Creative Labels Grows in Traceability Labeling

GILROY, Calif. - In the heart of produce country and the garlic capital of the world, Creative Labels of Gilroy, Calif. is experiencing significant growth, thanks to new label requirements initiated by the growers. Once a regional company, Creative Labels now has national clients, as well as international clients in Costa Rica, Peru, Mexico, and Ecuador. To support this growth, the company has added several thousand square feet to its facility.

"We had been seeing growth for variable information on labels, and for one large client we did runs with several hundred SKU's of header tags for each order," recalls Chris Martin, Vice President of Operations. "We had been changing plates out for each copy, but with so many SKUs, the job would require up to three weeks to complete. Also, the waste factor on those runs was probably well over 50 percent. For this variable application, we initially purchased a digital solution, but found that it still had some limitations. So when MCS introduced the Eagle UV inkjet, we were pretty excited. We found that the Eagle with dual print heads could increase our capacity, improve our quality, and allow us to achieve higher press speeds. It was also capable of printing much higher resolution."

"At about the same time, MCS introduced us to HarvestMark, the genesis of our new offering, PTI labeling," says Sandy Franzen, President. "We realized though that this market was going to require a wider range of materials and higher press speeds in order to be competitive. The Eagle UV Inkjet was the answer, and it made a huge impact on our business."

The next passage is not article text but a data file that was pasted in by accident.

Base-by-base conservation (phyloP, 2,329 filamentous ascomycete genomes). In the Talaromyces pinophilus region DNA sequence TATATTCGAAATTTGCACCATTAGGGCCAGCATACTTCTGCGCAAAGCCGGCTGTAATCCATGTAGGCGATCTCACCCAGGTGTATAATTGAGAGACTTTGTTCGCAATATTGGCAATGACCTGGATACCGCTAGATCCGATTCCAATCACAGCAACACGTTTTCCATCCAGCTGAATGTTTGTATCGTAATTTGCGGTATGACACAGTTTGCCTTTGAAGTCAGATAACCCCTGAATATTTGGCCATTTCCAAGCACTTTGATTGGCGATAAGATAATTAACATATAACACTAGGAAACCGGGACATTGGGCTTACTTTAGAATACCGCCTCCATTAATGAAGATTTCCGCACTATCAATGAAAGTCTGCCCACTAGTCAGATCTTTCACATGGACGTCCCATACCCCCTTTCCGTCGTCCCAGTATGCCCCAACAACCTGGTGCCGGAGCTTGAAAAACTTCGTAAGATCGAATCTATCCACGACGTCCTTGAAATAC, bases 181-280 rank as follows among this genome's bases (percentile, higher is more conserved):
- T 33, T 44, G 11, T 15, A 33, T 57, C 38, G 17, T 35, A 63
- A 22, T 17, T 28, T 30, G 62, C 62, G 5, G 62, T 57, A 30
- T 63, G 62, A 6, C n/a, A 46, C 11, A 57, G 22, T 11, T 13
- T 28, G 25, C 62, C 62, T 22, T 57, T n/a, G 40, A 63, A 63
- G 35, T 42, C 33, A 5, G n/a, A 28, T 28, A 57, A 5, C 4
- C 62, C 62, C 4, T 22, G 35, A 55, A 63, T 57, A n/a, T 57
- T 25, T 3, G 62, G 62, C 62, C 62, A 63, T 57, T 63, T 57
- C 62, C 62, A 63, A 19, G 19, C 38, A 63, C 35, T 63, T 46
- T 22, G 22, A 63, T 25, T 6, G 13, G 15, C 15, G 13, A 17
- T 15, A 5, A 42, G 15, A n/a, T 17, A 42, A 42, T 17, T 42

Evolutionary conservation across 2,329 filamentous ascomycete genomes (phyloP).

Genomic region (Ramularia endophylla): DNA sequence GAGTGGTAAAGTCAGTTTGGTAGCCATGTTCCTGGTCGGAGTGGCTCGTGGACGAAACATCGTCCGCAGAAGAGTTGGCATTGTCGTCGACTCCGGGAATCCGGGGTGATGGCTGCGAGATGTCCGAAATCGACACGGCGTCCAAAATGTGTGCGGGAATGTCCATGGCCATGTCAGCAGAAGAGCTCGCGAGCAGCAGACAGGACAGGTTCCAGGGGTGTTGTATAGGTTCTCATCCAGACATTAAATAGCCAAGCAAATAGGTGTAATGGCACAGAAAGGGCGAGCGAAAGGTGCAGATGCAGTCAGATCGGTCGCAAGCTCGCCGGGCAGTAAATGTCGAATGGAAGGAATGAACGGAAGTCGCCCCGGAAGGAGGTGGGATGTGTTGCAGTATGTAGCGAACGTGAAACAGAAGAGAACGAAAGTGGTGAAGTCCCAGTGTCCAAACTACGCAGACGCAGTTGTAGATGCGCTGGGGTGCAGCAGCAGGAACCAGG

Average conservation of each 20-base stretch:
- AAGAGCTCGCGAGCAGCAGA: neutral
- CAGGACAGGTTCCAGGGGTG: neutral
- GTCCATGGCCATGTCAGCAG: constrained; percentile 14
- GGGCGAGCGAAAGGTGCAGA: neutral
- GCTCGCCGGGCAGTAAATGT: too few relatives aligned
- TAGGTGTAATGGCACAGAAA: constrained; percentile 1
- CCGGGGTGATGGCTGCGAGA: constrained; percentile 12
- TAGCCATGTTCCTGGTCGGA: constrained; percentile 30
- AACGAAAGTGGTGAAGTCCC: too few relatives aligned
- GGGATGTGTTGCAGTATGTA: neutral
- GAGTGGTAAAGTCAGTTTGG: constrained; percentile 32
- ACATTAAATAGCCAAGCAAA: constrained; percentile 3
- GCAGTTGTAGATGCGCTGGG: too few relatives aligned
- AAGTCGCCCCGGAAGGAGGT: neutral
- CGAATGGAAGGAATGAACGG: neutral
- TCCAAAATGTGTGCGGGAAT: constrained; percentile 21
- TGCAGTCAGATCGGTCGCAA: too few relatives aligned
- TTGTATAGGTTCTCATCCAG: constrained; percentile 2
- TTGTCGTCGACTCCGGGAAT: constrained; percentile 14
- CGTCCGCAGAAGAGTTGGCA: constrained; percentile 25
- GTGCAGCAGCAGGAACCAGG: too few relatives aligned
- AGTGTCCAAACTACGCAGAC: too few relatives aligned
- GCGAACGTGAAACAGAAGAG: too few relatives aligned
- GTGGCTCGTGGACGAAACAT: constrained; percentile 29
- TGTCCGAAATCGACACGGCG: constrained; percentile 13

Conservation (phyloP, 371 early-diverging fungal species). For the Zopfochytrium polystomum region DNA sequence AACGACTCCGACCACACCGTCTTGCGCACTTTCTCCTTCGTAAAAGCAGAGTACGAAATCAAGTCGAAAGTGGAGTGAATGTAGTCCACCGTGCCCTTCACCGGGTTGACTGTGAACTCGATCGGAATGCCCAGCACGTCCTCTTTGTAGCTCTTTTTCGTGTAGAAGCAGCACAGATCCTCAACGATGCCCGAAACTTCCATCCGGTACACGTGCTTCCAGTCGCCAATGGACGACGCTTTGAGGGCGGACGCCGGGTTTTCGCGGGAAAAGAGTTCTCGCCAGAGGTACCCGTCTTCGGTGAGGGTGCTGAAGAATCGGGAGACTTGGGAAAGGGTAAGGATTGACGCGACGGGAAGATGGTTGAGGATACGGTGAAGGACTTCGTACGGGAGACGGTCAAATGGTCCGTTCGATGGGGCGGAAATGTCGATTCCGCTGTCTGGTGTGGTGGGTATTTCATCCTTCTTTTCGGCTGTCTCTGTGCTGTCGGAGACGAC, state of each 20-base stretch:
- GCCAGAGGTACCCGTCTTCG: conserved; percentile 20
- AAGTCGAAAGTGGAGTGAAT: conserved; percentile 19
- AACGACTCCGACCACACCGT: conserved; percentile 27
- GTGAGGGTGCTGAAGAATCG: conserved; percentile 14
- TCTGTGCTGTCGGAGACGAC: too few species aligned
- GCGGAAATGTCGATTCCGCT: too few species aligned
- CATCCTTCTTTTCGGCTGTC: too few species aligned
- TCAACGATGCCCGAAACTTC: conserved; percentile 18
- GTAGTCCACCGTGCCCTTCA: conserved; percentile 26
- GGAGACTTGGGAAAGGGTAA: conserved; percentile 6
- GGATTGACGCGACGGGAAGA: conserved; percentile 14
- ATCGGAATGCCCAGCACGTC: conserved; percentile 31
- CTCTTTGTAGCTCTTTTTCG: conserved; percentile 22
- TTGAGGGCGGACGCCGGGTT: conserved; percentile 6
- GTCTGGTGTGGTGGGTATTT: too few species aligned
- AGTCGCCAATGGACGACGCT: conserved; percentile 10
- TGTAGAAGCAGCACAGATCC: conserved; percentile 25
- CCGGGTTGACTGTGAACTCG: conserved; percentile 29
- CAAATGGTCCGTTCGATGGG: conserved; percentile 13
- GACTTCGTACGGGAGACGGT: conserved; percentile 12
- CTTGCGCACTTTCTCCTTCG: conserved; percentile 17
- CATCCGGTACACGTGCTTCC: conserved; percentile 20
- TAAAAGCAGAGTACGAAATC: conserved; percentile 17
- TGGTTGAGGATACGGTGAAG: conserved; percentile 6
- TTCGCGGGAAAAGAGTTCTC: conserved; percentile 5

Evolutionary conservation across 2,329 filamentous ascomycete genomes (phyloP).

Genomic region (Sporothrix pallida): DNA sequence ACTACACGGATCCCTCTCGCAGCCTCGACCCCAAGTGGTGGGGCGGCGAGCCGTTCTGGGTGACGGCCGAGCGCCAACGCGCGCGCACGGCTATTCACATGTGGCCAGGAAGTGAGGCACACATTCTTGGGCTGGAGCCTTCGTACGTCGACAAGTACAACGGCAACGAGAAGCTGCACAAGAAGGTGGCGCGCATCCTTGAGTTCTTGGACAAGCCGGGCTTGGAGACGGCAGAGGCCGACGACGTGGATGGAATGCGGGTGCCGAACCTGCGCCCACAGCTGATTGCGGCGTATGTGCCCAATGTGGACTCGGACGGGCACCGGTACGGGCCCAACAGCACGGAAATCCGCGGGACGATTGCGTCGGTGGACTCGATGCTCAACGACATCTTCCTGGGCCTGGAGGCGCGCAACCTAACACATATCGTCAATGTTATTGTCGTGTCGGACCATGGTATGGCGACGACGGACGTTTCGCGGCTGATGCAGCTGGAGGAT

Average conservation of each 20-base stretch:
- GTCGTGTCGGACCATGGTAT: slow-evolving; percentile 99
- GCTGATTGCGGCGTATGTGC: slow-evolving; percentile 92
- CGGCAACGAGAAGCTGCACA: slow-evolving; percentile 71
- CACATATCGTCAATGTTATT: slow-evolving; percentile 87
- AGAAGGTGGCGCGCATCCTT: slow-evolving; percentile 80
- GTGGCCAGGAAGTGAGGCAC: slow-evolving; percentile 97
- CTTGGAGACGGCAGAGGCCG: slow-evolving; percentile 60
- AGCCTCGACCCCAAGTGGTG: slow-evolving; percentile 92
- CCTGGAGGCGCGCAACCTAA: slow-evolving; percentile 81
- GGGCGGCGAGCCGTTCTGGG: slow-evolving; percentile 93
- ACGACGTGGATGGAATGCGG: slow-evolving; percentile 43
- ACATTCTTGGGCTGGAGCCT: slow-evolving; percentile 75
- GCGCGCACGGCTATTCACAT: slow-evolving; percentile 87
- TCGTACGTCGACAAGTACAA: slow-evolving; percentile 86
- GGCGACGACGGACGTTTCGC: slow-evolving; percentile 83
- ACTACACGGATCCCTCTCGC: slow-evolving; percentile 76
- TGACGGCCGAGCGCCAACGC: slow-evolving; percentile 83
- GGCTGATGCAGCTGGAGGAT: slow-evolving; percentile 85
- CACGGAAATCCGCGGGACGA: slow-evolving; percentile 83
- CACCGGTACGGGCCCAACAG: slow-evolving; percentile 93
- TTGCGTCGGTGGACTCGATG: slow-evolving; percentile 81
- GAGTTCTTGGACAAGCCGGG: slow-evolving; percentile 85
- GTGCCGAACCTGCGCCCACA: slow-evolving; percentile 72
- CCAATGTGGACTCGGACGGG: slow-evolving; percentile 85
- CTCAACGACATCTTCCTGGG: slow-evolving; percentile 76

The Produce Traceability Initiative (PTI) is an industry-led effort to enhance traceability throughout the entire produce supply chain. Having become a HarvestMark-certified company, Creative Labels is equipped to handle the most technical and advanced label applications required, and can produce a wide variety of custom-printed products with variable data.

Food traceability labeling

There are various types of food traceability labeling. All consist of an alphanumeric code that can be printed on labels for individual items, cases, or even pallets. According to HarvestMark, more than 2.3 billion produce packages have been enabled with its codes to speed response to suspected recall events and deliver on-demand product information throughout the supply chain. HarvestMark's Web site ( ) is set up to let consumers type in the numbers from a bar code or one they've scanned with a smartphone to research where their food originated.

"It might take you to a Web page that shows the product is from the Jones family farm and was picked on Tuesday. The farm can also have messages on its page, giving the consumers a more personalized experience," Martin explains.

On the horizon

"We're seeing labels go wider in general," Martin explains. "For instance, the HarvestMark code has been steadily moving to the wider top label. We need the MCS Eagle with dual print heads to run this larger top label. As you know, in the label industry substrates are important; the label materials are coated. With the MCS Eagle, we can run the glossy labels at higher speeds. We're getting output of 250 feet-per-minute."

Martin talks about the future of the business: "While we can attribute most of our growth to the HarvestMark business, we believe this application will be transferable to nutraceutical companies, including herbal supplements. This opens up a whole new market for us. These labels typically require a small font size. The Eagle's good control over ink helps us use the smaller fonts. This is so important, because for these customers, the label is their brand."

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